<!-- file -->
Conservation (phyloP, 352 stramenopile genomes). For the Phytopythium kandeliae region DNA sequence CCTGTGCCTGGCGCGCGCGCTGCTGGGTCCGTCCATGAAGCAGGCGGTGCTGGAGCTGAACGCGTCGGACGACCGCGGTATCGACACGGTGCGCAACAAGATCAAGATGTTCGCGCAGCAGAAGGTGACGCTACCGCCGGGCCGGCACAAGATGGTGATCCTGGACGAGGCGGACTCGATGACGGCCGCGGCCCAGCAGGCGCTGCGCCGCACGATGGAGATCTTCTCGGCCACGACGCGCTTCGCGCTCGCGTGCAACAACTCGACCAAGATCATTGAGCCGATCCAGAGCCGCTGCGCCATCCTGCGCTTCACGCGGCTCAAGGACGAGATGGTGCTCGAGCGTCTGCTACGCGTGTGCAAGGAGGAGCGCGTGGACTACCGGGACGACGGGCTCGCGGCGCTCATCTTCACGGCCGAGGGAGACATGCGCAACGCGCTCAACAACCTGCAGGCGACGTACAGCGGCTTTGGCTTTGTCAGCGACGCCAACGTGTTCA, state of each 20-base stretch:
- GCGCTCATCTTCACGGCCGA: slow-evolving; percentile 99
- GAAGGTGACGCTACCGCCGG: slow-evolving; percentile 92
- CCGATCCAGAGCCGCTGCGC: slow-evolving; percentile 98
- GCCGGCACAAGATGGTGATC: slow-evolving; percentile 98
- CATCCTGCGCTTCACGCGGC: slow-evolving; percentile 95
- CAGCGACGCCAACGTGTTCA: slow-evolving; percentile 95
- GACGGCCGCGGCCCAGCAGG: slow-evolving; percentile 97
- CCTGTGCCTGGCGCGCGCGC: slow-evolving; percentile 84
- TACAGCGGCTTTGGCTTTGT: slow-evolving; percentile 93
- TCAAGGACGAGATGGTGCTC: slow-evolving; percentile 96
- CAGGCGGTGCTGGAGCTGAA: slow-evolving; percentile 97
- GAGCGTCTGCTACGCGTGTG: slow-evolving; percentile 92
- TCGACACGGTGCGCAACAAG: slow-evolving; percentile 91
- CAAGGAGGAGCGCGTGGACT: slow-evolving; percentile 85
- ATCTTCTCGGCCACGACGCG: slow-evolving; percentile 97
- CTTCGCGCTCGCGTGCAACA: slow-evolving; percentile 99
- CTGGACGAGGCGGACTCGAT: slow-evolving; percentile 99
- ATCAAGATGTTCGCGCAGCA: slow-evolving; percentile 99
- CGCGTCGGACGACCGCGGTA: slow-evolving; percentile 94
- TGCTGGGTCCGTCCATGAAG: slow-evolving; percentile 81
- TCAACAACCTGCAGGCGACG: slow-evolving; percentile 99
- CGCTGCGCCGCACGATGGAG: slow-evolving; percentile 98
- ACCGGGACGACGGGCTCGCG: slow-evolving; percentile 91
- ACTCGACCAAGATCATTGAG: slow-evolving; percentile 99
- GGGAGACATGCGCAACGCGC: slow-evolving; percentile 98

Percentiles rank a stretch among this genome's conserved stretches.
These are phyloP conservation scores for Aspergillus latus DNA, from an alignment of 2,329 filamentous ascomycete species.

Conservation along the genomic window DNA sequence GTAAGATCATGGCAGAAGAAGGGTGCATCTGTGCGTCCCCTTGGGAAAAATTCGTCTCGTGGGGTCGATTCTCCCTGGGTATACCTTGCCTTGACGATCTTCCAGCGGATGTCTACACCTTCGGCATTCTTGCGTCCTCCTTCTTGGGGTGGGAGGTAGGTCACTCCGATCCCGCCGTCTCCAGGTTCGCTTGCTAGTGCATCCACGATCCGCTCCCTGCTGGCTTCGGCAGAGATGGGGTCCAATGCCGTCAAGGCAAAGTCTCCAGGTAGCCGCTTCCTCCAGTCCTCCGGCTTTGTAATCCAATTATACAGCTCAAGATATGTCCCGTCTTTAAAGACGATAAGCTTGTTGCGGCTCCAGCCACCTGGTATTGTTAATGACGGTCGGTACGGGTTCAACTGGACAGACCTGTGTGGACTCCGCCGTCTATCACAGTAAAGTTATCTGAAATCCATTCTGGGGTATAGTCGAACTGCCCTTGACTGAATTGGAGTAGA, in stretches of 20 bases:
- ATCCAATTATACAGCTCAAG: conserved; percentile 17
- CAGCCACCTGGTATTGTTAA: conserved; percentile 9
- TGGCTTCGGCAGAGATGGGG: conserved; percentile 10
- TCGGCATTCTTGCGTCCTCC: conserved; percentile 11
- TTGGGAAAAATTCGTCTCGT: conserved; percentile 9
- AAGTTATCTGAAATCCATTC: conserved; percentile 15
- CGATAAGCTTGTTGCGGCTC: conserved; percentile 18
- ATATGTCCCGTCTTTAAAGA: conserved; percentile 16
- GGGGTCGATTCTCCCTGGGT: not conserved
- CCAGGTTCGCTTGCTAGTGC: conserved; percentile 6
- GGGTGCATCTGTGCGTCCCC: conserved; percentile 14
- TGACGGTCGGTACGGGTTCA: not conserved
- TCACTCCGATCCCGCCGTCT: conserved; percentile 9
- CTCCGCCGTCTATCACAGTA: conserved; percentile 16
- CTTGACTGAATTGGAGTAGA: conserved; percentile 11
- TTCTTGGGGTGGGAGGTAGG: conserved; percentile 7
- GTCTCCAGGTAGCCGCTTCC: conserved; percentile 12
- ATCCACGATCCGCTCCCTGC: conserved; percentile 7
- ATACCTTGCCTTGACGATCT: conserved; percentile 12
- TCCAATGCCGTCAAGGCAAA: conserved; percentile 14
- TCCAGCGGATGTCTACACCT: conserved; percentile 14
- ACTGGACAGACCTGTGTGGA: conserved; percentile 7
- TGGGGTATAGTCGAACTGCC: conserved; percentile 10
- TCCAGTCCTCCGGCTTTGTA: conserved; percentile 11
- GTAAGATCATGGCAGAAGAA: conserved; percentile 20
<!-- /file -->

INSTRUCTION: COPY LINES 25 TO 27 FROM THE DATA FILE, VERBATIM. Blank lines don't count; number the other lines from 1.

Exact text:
- ACTCGACCAAGATCATTGAG: slow-evolving; percentile 99
- GGGAGACATGCGCAACGCGC: slow-evolving; percentile 98

Percentiles rank a stretch among this genome's conserved stretches.